React Now

Latest stories from i100
Have you tried new the Independent Digital Edition apps?
iJobs Job Widget
iJobs General

Mobile Developer (.NET / C# / Jason / Jquery / SOA)

£40000 - £65000 per annum + bonus + benefits + OT: Ampersand Consulting LLP: M...

Humanities Teacher - Greater Manchester

£22800 - £33600 per annum: Randstad Education Manchester Secondary: The JobAt ...

Design Technology Teacher

£22800 - £33600 per annum: Randstad Education Manchester Secondary: Calling al...

Foundation Teacher

£100 - £125 per day: Randstad Education Chelmsford: EYFS Teachers - East Essex...

Day In a Page

Read Next
Critics of Fiona Woolf say she should step down amid accusations of an establishment cover-up  

Fiona Woolf resignation: As soon as she became the story, she had to leave

James Ashton
 

Letters: Electorate should be given choice on drugs policy

Independent Voices
Bryan Adams' heartstopping images of wounded British soldiers to go on show at Somerset House

Bryan Adams' images of wounded soldiers

Taken over the course of four years, Adams' portraits are an astonishing document of the aftermath of war
The drugs revolution starts now as MPs agree its high time for change

The drugs revolution starts now as MPs agree its high time for change

Commons debate highlights growing cross-party consensus on softening UK drugs legislation, unchanged for 43 years
The camera is turned on tabloid editors in Richard Peppiatt's 'One Rogue Reporter'

Gotcha! The camera is turned on tabloid editors

Hugh Grant says Richard Peppiatt's 'One Rogue Reporter' documentary will highlight issues raised by Leveson
Fall of the Berlin Wall: It was thanks to Mikhail Gorbachev that this symbol of division fell

Fall of the Berlin Wall

It was thanks to Gorbachev that this symbol of division fell
Halloween 2014: What makes Ouija boards, demon dolls, and evil clowns so frightening?

What makes ouija boards and demon dolls scary?

Ouija boards, demon dolls, evil children and clowns are all classic tropes of horror, and this year’s Halloween releases feature them all. What makes them so frightening, decade after decade?
A safari in modern Britain: Rose Rouse reveals how her four-year tour of Harlesden taught her as much about the UK as it did about NW10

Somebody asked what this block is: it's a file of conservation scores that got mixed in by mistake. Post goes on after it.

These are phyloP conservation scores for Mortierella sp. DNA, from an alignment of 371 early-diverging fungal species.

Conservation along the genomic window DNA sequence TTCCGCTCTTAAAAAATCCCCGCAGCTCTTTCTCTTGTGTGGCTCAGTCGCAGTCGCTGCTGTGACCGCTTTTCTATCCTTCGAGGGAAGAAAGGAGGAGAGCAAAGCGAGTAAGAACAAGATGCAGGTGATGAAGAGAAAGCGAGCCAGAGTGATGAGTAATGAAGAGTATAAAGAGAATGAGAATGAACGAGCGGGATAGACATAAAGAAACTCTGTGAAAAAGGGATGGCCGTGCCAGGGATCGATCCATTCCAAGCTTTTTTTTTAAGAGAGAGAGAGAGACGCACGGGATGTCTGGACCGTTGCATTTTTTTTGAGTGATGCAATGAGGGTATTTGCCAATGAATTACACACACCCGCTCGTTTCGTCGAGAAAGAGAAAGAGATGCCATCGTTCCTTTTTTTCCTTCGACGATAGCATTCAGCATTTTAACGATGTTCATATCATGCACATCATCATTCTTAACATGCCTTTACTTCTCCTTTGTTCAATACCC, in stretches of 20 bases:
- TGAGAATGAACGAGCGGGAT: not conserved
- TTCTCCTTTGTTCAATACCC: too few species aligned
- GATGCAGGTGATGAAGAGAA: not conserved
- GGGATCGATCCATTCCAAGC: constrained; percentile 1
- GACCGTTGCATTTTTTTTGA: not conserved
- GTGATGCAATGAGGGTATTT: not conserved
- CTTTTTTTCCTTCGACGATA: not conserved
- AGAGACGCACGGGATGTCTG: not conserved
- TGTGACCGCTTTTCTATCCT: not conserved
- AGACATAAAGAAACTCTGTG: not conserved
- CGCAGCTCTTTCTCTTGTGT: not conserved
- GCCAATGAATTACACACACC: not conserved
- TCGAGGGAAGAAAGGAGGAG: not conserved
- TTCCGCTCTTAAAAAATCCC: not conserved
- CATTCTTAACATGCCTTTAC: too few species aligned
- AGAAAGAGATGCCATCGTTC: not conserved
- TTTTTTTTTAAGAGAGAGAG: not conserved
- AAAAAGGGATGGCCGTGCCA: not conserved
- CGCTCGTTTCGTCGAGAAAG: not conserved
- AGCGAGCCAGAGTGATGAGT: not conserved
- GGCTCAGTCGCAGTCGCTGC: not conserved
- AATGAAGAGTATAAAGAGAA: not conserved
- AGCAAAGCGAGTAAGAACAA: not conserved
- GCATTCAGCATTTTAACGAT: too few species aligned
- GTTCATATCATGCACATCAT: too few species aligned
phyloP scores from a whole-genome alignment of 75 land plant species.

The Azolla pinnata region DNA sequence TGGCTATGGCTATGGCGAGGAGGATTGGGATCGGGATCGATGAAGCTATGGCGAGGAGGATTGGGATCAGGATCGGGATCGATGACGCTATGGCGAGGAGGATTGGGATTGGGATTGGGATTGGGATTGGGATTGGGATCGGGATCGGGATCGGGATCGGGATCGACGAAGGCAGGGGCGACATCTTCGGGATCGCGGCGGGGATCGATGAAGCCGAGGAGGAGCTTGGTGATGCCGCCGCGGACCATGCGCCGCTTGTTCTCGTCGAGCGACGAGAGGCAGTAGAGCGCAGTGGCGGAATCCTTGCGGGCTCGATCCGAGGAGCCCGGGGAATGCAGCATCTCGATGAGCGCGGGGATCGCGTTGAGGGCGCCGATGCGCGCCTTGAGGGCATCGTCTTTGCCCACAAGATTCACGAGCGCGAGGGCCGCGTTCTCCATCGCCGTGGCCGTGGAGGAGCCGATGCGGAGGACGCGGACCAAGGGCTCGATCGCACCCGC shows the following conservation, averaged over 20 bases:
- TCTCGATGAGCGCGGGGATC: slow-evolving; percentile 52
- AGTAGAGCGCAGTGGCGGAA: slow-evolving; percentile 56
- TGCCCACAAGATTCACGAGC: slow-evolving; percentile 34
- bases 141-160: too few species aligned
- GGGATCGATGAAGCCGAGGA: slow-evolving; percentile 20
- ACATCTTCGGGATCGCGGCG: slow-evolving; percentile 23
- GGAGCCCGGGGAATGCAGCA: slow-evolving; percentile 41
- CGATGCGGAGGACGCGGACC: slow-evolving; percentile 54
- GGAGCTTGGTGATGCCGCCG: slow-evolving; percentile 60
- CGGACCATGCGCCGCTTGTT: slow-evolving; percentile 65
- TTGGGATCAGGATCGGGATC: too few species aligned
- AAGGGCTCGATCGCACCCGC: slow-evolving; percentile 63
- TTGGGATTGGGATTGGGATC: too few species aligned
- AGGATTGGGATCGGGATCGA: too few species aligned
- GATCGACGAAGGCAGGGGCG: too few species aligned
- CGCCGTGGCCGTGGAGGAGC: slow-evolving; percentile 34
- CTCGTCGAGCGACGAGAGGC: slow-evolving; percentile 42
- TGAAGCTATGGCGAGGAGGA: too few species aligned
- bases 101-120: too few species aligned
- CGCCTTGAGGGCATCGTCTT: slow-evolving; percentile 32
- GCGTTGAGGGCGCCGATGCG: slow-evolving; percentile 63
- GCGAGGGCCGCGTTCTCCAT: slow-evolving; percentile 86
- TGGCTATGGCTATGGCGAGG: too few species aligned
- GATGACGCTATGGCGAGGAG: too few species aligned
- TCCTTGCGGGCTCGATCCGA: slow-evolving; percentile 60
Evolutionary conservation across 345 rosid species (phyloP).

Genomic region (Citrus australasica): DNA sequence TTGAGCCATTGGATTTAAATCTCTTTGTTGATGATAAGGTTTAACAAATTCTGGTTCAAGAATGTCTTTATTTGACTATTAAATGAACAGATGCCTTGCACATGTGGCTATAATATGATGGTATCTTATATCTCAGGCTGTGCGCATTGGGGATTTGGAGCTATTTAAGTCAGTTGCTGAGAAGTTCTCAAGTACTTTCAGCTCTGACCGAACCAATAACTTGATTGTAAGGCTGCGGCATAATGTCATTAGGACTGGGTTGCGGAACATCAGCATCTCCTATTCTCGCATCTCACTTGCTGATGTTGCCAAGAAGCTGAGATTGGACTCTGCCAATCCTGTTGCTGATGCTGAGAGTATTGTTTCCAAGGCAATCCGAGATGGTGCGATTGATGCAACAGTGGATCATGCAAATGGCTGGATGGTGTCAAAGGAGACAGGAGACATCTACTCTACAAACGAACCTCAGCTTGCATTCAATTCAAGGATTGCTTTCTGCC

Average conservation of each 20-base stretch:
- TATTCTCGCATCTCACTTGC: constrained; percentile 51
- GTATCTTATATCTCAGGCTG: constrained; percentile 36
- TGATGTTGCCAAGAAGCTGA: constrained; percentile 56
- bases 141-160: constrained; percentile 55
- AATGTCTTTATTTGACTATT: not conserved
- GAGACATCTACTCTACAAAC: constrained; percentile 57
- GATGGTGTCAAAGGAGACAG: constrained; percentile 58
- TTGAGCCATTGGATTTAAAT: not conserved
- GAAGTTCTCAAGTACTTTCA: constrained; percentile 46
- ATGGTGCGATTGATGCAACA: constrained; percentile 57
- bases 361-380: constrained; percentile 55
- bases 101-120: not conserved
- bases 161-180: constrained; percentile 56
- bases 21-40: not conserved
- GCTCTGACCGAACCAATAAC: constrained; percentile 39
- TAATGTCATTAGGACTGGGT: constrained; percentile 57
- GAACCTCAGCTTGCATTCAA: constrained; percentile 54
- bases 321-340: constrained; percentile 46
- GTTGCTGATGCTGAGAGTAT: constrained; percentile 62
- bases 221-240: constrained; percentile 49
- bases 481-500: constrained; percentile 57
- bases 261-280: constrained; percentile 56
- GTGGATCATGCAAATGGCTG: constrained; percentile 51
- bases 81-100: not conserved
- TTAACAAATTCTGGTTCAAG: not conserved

Rose Rouse's safari in modern Britain

Rouse decided to walk and talk with as many different people as possible in her neighbourhood of Harlesden and her experiences have been published in a new book
Welcome to my world of no smell and odd tastes: How a bike accident left one woman living with unwanted food mash-ups

'My world of no smell and odd tastes'

A head injury from a bicycle accident had the surprising effect of robbing Nell Frizzell of two of her senses

Matt Parker is proud of his square roots

The "stand-up mathematician" is using comedy nights to preach maths to big audiences
Paul Scholes column: Beating Manchester City is vital part of life at Manchester United. This is first major test for Luke Shaw, Angel Di Maria and Radamel Falcao – it’s not a game to lose

Paul Scholes column

Beating City is vital part of life at United. This is first major test for Shaw, Di Maria and Falcao – it’s not a game to lose
Frank Warren: Call me an old git, but I just can't see that there's a place for women’s boxing

Frank Warren column

Call me an old git, but I just can't see that there's a place for women’s boxing
Adrian Heath interview: Former Everton striker prepares his Orlando City side for the MLS - and having Kaka in the dressing room

Adrian Heath's American dream...

Former Everton striker prepares his Orlando City side for the MLS - and having Kaka in the dressing room
Simon Hart: Manchester City will rise again but they need to change their attitude

Manchester City will rise again but they need to change their attitude

Manuel Pellegrini’s side are too good to fail and derby allows them to start again, says Simon Hart
Isis in Syria: A general reveals the lack of communication with the US - and his country's awkward relationship with their allies-by-default

A Syrian general speaks

A senior officer of Bashar al-Assad’s regime talks to Robert Fisk about his army’s brutal struggle with Isis, in a dirty war whose challenges include widespread atrocities